A hand holding oobleck.

Sensory Play with Oobleck!

Grade 1 - Grade 3

Becky Wright

Becky Wright

About the author

Becky is an educator and the Lead Digital Skills teacher at the Lindsay Pinnguaq Makerspace. She is passionate about developing an intrinsic motivation for learning within every student she meets. Becky graduated from the University of the Pacific with a Bachelors of Arts in Liberal Studies with a Major in Human Development and Special Education, and a Masters of Arts Degree in Curriculum and Instruction. Prior to beginning her role as an educator for Pinnguaq, she taught grades sixth through eighth in a Montessori school structure. She also spent five years teaching a range of grades from preschool to eighth grade in Bangkok.

Maker Activity


We are going to do a fun science experiment today that will create a slippery and gooey substance made from cornstarch and water called Oobleck. This substance gets its name from a storybook by Dr.Seuss called Bartholemew and the Oobleck, where a king has his magicians create a sticky, gooey, green oobleck that falls from the sky and causes a bunch of problems all over the kingdom! We will explore how and why Oobleck acts like a solid when you squeeze it in your hand, but acts like a liquid and oozes back through your fingers when you release it!

Background Information

All of the things around us are made up of matter. Matter comes in three distinct states: gases, liquids, and solids. In this activity, we will be exploring solids, liquids, and a substance that acts like both!  Solids have a definite shape and size, like how a piece of Lego does not change its shape or size when you touch or move it. Liquids, like water, have a definite size but do not have a definite shape and if you touch or move them from one container to another, they will change their shape to fit the new container.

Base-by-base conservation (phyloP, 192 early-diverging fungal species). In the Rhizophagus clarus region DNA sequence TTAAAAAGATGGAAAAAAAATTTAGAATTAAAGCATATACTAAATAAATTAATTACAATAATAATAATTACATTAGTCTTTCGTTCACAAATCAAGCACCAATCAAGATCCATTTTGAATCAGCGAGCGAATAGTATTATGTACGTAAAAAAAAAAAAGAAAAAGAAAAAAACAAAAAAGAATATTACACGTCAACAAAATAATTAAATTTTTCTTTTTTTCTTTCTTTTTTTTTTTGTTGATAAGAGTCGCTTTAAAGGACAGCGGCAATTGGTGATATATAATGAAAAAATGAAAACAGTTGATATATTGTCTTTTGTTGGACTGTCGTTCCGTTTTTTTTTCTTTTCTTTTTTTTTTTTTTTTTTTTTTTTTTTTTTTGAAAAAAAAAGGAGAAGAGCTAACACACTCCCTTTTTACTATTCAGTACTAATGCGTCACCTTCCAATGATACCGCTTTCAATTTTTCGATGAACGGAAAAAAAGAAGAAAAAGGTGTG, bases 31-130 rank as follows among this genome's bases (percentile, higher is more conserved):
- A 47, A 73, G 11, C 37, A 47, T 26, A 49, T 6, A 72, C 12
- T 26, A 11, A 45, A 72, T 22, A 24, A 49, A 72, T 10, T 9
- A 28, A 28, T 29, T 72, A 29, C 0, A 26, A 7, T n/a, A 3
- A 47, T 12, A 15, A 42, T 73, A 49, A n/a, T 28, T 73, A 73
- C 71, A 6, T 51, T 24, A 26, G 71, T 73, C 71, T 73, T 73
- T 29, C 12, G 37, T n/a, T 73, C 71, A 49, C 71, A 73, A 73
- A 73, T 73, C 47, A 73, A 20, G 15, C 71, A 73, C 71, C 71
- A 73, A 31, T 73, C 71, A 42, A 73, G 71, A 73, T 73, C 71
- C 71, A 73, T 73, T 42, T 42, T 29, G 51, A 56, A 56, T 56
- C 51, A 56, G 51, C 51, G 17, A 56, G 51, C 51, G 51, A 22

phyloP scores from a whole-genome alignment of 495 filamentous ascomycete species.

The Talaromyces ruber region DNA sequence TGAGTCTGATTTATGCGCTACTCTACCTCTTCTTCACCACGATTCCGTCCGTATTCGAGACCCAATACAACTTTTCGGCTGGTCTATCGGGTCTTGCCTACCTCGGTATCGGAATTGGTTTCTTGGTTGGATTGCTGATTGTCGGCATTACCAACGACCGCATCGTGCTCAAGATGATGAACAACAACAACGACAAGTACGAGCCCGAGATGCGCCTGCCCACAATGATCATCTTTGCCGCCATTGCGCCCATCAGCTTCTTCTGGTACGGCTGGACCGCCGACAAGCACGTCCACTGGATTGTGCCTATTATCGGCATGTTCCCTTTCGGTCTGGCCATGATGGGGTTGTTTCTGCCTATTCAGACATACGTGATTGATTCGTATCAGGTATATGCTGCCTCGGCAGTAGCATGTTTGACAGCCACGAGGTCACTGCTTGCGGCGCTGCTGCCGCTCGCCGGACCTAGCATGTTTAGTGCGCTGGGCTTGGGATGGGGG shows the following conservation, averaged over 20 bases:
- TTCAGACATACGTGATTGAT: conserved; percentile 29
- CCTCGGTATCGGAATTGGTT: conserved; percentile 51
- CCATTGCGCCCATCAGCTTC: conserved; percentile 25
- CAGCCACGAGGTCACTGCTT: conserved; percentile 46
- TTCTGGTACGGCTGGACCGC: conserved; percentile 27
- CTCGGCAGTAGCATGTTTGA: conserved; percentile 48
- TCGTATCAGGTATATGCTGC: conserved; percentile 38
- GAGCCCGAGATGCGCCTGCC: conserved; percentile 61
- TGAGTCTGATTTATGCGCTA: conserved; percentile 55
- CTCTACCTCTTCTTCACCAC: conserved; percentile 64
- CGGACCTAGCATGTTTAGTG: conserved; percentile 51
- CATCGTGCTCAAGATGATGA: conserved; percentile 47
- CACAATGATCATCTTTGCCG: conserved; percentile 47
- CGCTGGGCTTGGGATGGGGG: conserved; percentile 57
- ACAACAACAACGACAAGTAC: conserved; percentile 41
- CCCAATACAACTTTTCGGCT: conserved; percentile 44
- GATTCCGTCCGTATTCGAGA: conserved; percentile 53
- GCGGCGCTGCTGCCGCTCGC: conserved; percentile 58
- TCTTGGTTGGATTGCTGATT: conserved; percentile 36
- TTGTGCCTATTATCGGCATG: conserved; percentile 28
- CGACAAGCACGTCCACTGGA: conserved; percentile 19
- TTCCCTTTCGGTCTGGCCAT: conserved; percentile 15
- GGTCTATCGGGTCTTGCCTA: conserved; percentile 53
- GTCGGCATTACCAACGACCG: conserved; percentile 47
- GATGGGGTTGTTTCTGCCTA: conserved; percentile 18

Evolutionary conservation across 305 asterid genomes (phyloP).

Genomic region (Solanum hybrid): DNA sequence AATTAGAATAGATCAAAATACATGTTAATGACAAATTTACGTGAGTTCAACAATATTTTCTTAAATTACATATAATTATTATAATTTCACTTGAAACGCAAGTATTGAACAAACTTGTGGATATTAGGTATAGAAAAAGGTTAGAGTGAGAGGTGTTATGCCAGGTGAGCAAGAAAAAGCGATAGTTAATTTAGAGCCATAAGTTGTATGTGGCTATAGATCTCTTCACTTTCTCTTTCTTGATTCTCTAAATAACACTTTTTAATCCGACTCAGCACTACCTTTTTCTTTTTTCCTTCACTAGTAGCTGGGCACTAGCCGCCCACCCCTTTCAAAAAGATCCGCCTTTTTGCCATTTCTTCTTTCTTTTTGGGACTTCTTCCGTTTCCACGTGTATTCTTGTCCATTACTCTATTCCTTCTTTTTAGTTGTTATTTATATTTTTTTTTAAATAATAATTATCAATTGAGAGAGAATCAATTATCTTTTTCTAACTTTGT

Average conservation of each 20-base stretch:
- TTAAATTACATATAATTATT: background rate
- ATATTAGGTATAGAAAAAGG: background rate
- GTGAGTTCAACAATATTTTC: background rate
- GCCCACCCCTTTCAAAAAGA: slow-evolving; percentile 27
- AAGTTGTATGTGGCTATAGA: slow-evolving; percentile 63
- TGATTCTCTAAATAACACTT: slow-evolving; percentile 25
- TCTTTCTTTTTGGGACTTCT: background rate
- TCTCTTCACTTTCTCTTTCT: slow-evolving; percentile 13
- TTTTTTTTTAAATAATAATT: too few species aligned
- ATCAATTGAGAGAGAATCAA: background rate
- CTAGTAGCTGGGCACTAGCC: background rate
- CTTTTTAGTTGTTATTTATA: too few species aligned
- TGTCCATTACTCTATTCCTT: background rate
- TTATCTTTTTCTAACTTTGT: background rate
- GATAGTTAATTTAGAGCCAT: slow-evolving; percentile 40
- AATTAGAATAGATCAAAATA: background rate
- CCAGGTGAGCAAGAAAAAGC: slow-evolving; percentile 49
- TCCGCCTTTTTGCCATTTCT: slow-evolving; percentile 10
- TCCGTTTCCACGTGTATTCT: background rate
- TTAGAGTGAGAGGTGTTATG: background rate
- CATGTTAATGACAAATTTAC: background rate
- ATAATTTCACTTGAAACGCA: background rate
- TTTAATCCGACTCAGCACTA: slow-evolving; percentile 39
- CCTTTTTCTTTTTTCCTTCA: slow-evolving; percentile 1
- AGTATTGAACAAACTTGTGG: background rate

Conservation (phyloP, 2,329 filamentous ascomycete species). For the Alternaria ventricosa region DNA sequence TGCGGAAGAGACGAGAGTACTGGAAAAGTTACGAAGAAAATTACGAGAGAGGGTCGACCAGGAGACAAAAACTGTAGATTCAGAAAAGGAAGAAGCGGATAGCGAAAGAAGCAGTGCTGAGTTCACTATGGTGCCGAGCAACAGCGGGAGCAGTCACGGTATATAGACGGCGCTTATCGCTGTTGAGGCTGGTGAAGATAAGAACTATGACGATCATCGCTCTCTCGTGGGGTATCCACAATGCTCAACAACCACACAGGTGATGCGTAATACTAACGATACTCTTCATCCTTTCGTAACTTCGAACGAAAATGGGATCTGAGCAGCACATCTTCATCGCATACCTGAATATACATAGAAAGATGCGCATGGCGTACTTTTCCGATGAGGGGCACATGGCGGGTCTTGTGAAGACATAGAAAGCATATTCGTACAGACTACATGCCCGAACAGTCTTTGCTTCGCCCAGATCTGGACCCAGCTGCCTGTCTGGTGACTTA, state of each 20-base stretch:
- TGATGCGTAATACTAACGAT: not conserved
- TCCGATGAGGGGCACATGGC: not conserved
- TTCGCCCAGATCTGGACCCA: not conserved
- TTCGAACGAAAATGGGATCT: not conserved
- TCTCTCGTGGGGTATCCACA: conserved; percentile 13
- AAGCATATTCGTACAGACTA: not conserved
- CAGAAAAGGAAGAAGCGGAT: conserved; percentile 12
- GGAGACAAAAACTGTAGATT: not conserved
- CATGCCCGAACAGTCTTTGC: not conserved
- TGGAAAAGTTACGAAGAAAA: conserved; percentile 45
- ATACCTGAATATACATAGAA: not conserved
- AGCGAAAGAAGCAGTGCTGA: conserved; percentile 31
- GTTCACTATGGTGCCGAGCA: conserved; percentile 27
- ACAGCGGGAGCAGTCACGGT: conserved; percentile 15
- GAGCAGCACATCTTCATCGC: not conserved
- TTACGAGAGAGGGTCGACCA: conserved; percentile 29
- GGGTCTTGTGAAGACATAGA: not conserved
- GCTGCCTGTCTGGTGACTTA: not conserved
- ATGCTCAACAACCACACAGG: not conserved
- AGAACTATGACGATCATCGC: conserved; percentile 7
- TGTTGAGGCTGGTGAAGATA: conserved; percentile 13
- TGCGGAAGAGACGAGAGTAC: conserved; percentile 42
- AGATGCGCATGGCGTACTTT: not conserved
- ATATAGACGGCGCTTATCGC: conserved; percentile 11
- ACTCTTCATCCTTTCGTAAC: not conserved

Oobleck is called a non-Newtonian fluid because it does not follow the rules of Newtonian fluids, like water, oil, or milk. Newtonian fluids have a constant viscosity (thickness) that does not change when you add pressure to them. Oobleck acts like both a solid and a liquid depending on the amount of pressure that is added! When you add pressure to the Oobleck it becomes thicker and begins to feel like a solid because you are squeezing out the water from between the cornstarch molecules and they lock together to act like a solid.

When you release the pressure from the Oobleck, the cornstarch pieces can move around and flow with the water, becoming a liquid again. Other examples of non-Newtonian fluids are ketchup, quicksand, honey, and toothpaste!


  • Tablespoon
  • Spatula 
  • Measuring cups (1 cup, ½ cup) 
  • 1.5 cups of cornstarch
  • 1 cup of water 
  • Small bowl (for holding the cup
  • Large mixing bowl
  • Wax paper, newspaper, or cardboard
  • Food coloring (optional)
Materials needed to make oobleck.

Step by Step Instructions

Read Bartholemew and the Oobleck! (Optional)

  1. Online Read Aloud of Bartholomew and the Oobleck by the youtube channel Mr. Paulson Reads

Make Your Oobleck!